Playing fields must offer more than a sports pitch
13 March, 2020
Tufnell Park Playing Fields
• I WRITE to express concern at Islington Council’s decision to resurface Tufnell Park Playing Fields, despite a costly drainage system being installed less than five years ago.
The council’s plan now, costed at approximately £750,000 (for installation, maintenance, repairs, replacement, and recycling over a short, eight-year, life span) is to inject nine tonnes of non-biodegradable synthetic yarn material into the soil in order to increase its already extensive use for sport to 30 hours a week (and possibly more during the summer months).
There has been no consultation with the residents of Tufnell Park, a diverse community, most of whom live in small flats close to or overlooking the fields. It is a densely populated area and very few residents have gardens.
Adults of all ages, young people and children, rely on the playing fields for many different leisure activities such as playing, reading, running, picnicking, walking, community gardening, exercising, relaxing, reflecting, and appreciating nature. These activities are widely regarded as beneficial to physical health and mental wellbeing.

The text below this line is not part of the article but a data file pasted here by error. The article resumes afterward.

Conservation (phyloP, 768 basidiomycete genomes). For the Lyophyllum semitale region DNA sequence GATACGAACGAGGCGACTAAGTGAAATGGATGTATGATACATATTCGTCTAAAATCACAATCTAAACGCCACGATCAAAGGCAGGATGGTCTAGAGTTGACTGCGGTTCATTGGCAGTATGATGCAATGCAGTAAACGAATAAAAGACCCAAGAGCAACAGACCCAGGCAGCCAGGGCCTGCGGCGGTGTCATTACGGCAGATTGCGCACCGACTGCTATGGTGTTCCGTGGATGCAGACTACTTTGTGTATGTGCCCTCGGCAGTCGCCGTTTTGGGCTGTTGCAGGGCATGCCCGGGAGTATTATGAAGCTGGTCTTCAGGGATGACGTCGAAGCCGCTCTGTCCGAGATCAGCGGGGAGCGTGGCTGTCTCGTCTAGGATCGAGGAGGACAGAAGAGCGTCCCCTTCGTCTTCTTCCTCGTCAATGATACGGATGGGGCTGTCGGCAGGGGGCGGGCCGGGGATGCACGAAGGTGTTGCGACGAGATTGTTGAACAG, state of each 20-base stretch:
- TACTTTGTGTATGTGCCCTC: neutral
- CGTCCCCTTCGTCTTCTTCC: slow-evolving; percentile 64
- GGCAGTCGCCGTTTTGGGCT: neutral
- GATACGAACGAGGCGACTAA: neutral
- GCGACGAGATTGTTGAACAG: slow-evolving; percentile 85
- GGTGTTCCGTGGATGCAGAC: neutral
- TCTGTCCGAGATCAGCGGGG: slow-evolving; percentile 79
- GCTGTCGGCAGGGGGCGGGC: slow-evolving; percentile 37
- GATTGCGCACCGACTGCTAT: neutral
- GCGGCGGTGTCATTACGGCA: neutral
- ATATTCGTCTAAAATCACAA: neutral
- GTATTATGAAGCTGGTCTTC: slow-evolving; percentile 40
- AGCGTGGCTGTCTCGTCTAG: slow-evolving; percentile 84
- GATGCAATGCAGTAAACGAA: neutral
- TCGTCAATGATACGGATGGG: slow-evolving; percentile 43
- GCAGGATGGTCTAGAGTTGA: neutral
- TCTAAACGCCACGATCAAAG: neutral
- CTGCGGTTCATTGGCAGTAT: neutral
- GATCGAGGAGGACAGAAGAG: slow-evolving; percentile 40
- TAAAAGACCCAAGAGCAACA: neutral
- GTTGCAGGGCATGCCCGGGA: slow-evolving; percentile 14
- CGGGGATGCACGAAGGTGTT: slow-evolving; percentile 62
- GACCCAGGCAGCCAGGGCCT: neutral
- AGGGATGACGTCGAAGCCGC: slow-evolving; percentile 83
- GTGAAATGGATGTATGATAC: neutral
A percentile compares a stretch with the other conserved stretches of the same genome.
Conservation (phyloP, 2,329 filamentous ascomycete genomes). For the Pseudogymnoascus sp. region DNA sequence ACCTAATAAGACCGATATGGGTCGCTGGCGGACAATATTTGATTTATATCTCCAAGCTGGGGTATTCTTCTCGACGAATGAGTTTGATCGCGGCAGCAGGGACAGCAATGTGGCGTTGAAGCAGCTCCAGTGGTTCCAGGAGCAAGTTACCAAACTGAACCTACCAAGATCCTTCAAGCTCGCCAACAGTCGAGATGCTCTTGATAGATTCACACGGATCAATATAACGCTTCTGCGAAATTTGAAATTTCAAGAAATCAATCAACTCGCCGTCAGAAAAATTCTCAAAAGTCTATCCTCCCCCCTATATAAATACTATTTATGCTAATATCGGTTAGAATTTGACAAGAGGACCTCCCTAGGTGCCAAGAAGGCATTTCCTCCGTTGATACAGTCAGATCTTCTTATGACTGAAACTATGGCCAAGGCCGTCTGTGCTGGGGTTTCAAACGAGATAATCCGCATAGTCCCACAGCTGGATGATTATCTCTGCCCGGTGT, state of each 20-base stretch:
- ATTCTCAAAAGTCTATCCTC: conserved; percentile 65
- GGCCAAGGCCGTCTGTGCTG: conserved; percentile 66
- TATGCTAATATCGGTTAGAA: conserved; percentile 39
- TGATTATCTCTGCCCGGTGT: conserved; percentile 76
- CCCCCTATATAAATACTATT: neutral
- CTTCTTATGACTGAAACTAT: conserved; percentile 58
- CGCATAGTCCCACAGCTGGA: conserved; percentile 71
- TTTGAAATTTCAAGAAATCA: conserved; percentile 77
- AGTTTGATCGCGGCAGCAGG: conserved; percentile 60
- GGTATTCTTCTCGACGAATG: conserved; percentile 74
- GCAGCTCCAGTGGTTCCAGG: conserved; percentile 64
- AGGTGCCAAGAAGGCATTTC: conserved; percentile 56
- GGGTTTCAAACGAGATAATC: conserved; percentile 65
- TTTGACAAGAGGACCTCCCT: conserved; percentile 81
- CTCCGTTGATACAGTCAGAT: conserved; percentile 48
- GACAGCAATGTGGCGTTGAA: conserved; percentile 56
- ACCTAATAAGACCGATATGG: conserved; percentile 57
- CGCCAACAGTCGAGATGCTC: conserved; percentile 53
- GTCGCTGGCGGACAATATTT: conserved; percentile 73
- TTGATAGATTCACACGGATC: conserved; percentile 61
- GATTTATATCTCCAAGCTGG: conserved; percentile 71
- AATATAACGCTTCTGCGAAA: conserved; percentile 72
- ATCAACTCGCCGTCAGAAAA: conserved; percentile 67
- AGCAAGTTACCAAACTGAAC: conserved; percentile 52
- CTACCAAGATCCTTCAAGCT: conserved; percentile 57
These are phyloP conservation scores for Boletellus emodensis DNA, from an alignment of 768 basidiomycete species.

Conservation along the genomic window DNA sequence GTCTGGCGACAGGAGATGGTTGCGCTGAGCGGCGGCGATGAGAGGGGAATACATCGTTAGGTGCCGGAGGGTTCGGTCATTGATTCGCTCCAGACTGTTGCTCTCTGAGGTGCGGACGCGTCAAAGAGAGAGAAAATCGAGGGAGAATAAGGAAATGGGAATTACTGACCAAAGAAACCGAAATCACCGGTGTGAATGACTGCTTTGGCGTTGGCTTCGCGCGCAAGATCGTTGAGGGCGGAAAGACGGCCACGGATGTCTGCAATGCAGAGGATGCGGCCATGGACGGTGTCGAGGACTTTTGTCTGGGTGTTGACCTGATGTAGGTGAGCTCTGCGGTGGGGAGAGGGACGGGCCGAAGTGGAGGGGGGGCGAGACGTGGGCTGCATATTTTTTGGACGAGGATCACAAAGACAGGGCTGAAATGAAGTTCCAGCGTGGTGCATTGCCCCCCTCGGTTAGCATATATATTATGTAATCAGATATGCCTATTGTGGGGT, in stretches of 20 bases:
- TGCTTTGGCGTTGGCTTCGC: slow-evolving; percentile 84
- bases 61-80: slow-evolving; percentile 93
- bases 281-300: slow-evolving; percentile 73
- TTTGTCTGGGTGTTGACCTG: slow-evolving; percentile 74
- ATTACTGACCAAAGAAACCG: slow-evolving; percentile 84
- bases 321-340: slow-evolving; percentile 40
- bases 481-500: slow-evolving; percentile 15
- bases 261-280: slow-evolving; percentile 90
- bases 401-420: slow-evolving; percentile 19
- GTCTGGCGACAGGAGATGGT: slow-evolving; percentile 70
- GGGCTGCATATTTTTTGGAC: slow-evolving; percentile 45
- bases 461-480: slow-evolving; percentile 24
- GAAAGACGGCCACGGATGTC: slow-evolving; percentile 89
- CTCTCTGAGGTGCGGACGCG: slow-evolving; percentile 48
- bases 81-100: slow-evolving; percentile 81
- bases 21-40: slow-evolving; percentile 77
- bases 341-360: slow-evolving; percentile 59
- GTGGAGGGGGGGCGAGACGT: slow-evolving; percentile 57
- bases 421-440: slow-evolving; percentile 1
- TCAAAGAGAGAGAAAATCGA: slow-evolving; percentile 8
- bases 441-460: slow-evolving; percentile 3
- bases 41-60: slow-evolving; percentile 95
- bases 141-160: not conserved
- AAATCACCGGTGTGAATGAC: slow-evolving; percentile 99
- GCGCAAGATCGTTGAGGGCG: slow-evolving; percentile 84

Under the council’s plans the fields will be converted primarily into a sports pitch for the athletic and physically fit, to the exclusion of the majority of people from the local community.
In addition to the constraints on space, the plans will also have a huge impact on noise levels for users who are not participating in sports, including the large population of residents whose homes back on to the fields.
Many residents work from home or are confined indoors owing to physical and mental health problems or old age.
Increased pollution from the players and their supporters, including shouting, cheering, and whistle-blowing, will be detrimental to their work and their health. There are several other sports pitches nearby.
It is vital that this precious space retains its use as parkland for everyone, regardless of their age or physical abilities, for the full enjoyment of all.
I urge the council to listen to the diverse voices of Tufnell Park residents.
MARY LYNNE ELLIS